Prepositions in Italian are strange.
Let me explain.
The ones we use in English have the semblance of Italian equivalents, but they’re not actually used in the same way.
Each preposition in Italian kind of plays its own tune and requires attachment to certain verbs, phrases, or just meanings in general.
In this mini-series, I want to highlight unexpected uses of the three prepositions “di”, “da”, and “in”.
Let’s start with “di”.
First of all, you should know that “di” could mean be defined in these ways in English:
1.) Is it “DI mattino” or “IN mattino”?
La notte scorsa sono stata in discoteca fino alle 3 DEL mattino.
In English, we would say “Last night I was at the club until three IN the morning.”
But in Italian, they’re literally saying “Last night I was in the club until three OF the morning.”
This is a really common construction in Italian when it comes to time.
In Italian, they say:
— Di mattina/mattino – In the morning
CPF: You can also say “al mattino” in different contexts.
— Di notte – At night
— Di sera – In the evening
— Di pomeriggio – In the afternoon
2.) Is it “qualcosa dolce” or “qualcosa DI dolce”?
Vorrei mangiare qualcosa DI dolce.
In English, we would translate this as “I would like to eat something sweet”.
However, we see that “di” comes after “qualcosa” and before “dolce” making the literal sentence “I would like something OF sweet to eat”.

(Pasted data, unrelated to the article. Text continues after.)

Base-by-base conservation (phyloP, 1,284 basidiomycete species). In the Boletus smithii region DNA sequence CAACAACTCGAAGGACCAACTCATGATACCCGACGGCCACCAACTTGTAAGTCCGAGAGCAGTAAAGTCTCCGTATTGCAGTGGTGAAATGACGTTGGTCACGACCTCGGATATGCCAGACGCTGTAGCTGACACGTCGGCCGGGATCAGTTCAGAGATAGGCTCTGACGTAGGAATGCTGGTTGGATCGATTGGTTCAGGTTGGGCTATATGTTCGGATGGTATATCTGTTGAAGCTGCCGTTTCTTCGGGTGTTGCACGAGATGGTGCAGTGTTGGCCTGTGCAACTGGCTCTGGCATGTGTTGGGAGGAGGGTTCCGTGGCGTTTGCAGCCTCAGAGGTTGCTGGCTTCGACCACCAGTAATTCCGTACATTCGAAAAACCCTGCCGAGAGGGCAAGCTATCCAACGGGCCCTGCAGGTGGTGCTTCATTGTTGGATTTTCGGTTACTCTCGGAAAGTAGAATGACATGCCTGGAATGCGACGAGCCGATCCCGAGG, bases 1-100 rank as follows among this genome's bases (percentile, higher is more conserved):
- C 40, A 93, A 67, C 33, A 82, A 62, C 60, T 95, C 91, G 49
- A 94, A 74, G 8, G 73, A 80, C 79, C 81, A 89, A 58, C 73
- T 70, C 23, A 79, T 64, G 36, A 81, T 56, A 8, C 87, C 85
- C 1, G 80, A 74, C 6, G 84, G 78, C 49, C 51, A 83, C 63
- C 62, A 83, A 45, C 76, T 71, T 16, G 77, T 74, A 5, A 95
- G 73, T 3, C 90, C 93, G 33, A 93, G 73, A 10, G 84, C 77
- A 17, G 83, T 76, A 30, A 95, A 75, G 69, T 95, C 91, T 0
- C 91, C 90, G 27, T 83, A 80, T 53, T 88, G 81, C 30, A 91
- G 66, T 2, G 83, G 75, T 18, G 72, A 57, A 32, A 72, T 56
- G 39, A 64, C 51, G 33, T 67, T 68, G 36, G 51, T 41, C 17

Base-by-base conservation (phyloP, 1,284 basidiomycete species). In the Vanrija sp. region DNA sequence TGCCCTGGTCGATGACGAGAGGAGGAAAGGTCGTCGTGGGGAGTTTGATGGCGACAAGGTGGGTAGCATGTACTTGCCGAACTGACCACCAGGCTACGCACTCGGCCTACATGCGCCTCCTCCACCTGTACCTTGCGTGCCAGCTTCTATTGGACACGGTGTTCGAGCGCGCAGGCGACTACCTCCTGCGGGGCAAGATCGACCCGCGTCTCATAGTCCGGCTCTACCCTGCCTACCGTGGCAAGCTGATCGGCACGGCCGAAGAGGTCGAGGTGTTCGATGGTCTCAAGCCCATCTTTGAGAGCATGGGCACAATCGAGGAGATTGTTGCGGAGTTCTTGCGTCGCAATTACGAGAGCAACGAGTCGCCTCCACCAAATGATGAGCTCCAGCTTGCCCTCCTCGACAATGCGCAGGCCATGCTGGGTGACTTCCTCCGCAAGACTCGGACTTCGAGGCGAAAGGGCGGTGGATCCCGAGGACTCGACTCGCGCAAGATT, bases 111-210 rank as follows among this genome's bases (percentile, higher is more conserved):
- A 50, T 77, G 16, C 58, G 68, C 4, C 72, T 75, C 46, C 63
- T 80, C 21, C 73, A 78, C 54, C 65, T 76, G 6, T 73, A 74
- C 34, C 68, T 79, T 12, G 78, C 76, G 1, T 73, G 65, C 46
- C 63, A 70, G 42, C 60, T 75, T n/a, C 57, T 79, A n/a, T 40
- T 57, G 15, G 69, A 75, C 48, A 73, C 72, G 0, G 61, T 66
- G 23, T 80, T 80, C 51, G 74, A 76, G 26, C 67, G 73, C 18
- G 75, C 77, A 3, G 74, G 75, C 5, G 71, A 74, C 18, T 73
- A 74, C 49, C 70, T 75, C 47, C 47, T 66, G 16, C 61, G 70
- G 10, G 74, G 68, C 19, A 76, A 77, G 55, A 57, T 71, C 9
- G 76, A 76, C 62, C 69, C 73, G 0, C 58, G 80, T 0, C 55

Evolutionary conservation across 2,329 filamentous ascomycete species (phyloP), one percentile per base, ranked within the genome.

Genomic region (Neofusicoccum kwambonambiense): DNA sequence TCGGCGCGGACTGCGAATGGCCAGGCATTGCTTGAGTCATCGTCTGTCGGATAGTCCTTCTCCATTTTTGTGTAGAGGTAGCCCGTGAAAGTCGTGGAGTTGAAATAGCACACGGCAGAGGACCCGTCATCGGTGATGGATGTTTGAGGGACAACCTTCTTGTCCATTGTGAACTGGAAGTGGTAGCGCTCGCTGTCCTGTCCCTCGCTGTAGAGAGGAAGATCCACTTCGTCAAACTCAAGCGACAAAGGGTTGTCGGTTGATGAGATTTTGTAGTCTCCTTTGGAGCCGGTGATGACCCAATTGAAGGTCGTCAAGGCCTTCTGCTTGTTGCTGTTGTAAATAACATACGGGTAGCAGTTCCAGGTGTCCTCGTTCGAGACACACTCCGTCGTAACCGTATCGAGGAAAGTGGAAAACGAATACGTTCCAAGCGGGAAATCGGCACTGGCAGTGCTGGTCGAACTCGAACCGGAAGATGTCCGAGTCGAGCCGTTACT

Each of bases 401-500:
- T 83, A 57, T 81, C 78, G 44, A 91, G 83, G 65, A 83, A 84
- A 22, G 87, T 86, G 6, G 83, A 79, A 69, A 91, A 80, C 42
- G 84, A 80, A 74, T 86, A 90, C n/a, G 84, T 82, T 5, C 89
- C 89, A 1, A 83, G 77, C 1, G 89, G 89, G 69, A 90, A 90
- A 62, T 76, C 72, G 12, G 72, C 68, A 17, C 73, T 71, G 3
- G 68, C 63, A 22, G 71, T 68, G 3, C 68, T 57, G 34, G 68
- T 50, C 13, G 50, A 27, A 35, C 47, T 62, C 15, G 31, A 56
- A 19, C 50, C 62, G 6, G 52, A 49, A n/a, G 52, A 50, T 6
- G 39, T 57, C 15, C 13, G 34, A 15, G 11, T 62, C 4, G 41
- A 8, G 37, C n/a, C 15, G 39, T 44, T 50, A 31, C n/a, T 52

The grammar books say that “di” goes between them because it’s talking about the quality of something.
I don’t know if that even helps me make sense of why, so this is an instance where I ignore grammar books.
You can do that, too.
Here are some other instances where this happens:
— Amici/amiche di vecchia data – Old friends (Literally: Friends of old date)
— Una persona di valore – A valued person (Literally: A person of value)
3.) Is it “Esco di casa” or “Esco la mia casa”?
Esco DI casa.
In English, we would say “I’m leaving my house”, but in Italian, it literally sounds like “I’m leaving from home”.
You could also say “Esco DA casa”.
— Esco di casa alle 8 del mattino. – I’m leaving home at eight in the morning.
— Esco da casa alle 7 e passo a prenderti. – I’ll leave from home at seven and I’ll come pick you up.
Interestingly enough, you wouldn’t be able to use “da” for leaving school or work.
It would need to be:
— Esco da scuola. – I’m leaving (from) school.
— Esco dal lavoro. – I’m leaving (from) work.
CPF: You can also say “Esco da lavoro”.
And all of this talk of “da” leads us to your next preposition in the mini-series on unexpected uses.
And for a more in-depth experience with prepositions, check out the 7-week Italian Prepositions Challenge here.
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